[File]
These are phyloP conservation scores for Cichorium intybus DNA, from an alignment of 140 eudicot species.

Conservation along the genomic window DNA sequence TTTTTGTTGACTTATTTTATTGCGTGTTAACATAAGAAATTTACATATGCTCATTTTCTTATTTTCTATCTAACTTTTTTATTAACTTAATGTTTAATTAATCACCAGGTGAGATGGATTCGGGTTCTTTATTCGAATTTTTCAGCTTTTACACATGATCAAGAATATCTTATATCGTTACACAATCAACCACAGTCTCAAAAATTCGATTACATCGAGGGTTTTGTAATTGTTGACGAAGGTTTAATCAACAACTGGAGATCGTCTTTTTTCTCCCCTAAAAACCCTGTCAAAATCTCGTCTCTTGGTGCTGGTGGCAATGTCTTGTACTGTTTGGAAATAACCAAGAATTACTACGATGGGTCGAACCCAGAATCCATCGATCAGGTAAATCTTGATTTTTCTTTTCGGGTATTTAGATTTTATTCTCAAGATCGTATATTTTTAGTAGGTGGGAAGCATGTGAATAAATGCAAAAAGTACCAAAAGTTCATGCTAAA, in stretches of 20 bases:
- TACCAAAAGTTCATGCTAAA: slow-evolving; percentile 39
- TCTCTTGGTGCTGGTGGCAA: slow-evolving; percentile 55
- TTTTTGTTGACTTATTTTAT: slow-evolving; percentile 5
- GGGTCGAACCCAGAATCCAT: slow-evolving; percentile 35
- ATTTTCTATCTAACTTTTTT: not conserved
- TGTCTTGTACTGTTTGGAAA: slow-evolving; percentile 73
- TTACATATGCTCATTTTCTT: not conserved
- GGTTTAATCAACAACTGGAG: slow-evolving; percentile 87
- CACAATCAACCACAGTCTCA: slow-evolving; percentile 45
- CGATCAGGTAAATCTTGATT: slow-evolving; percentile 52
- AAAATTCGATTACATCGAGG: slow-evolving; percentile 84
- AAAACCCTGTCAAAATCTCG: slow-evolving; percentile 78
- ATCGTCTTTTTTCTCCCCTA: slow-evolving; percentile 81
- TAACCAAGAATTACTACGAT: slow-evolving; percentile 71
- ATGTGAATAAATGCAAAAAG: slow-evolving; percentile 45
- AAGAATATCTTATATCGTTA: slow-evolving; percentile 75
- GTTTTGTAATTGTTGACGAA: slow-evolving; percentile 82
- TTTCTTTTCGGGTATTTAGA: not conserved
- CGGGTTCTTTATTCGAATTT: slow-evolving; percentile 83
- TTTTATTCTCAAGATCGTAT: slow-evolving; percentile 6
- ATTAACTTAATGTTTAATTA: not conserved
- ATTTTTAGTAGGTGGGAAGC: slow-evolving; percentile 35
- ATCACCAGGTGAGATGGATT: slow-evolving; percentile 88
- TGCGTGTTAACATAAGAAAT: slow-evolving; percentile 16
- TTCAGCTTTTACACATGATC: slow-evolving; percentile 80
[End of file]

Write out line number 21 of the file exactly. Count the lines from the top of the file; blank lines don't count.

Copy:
- CGGGTTCTTTATTCGAATTT: slow-evolving; percentile 83